Wednesday, March 7, 2012

Film Review: A Review of “The Skin I Live In”

Marilia: “The things the love of a mad man can do!”
(Original sentence: “¡Hasta dónde puede llegar el amor de un loco!”)

“The Skin I Live In”: main features
Original Title:
La Piel Que Habito
Directed by:
Pedro Almodóvar
Produced by:
Agustín Almodóvar and Pedro Almodóvar
Release Year:
Based on:
Tarantula by Thierry Jonquet
Main characters:
Antonio Banderas as Robert Ledgard

Elena Anaya as Vera Cruz

Marisa Paredes as Marilia

Jan Cornet Vicente Guillén Piñeiro
Roberto Álamo as Zeca
Blanca Suárez Norma Ledgard
117 minutes

These few words, taken from a dialogue between Marilia and Vera, are probably the only ones able to explain the meaning of the whole film: the keywords, indeed, could be “madness” and “love”, but first it is better to introduce some technical aspects of this movie.

The Skin I Live In is a Spanish film by the notable director Pedro Almodóvar, realized in 2011, belonging to the thriller genre. Among the actors, there are some very famous faces, above all of the Spanish cinema, such as Antonio Banderas starring the main role of Robert Ledgard, Marisa Paredes who often worked with Almodóvar, Elena Anaya, and so on. The Skin I Live In is based on the novel titled Mygale, by Thierry Jonquet, first published in French and then in English with the title “Tarantula”.

As the opening phrase of the film indicates, it is set in 2012, in the city of Toledo, Spain. El Cigarral is the name of the estate/clinic where the protagonist, Robert Ledgard, lives with Marilia, his servant, and Vera, a captive, and where he makes his experiments. In fact, Robert is a plastic surgeon who, during twelve years, manages to create a flameproof skin (named Gal, like his wife) in order to help her, victim of a car crash and of a consequent terrible fire that burns her entire body, transforming the poor lady in a monster. To realize such a challenge, Robert needs three things: no scruples, a loyal accomplice and a human guinea pig. First of all, about scruples, they are not a problem because in his twisted scheme everything he does is right and everything he changes is for a good reason, maybe for love; secondly, Marilia, who knows him from the day he was born, is his most loyal accomplice who helps him to pursue his plans (although at times she doesn’t agree with his intentions); finally, all the experiments to mould a new skin, are made on Vera (even if, during a scientific meeting, he declares to use only mice for his operations). The film starts during the carnival season: while Robert is away, Zeca, Marilia’s son, after robbing a jewelry shop, reaches the estate wearing a tiger carnival costume to ask her to hide him for some days. Marilia refuses. However, once inside, Zeca sees the female captive, binds Marilia and rapes Vera. As soon as Robert arrives, he kills Zeca with his gun. While Robert hides the dead body, Marilia explains some events of Robert’s life to Vera: one day, during the recovery, Gal saw by mistake her aspect after the accident and, desperate, she took her life by jumping out of the window. Unfortunately, their daughter Norma witnessed the suicide and started suffering from depression, requiring psychiatric treatment. After this report, two parallel flashbacks begin: the six past years of Robert and the six ones of Vera. Both start with a wedding party: Norma is temporarily released from psychiatric care to go with her father to the wedding. Here, she meets Vicente, who leads her into the garden to have sex. At first Norma, very confused, doesn’t refuse the advances of the young boy, but then she begins to scream, and Vicente, not concluding the rape, hits her and runs on his motorbike, leaving the girl senseless. Robert finds Norma and wakes her up, but after that she identifies her father with the rapist. This is the beginning of the end: Norma is put again in a mental hospital and there she kills herself by jumping out of the window, just like her mother. As revenge for the rape, Robert, in disguise, kidnaps Vicente.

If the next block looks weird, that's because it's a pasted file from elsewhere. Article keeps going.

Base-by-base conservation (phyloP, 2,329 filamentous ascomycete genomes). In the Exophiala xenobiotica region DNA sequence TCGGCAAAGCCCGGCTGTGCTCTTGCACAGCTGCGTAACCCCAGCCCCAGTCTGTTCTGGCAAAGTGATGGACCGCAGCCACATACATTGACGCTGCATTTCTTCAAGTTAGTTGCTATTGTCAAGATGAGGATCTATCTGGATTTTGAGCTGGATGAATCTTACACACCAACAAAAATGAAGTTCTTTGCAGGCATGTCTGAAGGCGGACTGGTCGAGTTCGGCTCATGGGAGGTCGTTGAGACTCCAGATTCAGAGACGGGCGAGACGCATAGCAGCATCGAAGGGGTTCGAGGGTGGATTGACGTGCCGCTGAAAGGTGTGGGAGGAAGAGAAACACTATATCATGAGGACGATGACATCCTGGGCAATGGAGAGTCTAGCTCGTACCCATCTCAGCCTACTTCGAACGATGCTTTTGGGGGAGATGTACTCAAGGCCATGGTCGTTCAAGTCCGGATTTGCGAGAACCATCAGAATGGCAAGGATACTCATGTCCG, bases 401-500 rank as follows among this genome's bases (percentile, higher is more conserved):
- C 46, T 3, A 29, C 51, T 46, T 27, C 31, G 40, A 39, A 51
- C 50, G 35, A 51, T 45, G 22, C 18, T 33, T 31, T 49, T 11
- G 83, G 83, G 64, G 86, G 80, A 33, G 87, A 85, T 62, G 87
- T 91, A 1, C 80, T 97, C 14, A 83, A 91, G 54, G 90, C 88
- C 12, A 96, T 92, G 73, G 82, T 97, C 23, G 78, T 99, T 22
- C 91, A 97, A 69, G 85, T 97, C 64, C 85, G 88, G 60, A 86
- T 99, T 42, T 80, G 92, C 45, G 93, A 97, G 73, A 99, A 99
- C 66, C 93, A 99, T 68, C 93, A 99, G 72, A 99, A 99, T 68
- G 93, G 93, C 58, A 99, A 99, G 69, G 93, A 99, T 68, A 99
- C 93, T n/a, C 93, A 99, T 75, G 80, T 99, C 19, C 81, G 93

Only by watching the movie, will it be possible to understand why he kidnaps the poor boy, why Vera is a captive and how Marilia helps Robert: the rest of the story is shocking and nobody could expect such an ending. Being an auteur film, it is a little difficult to understand or just to follow with attention. There are many slow or silent scenes that don’t help the audience to stay focused, but at the same time there are different details so important to catch the nuances of the movie. Surely, the result is a wonderful work, maybe not just for the great direction, but most of all for the genius and the unpredictability of the story.

Carmen Romeo

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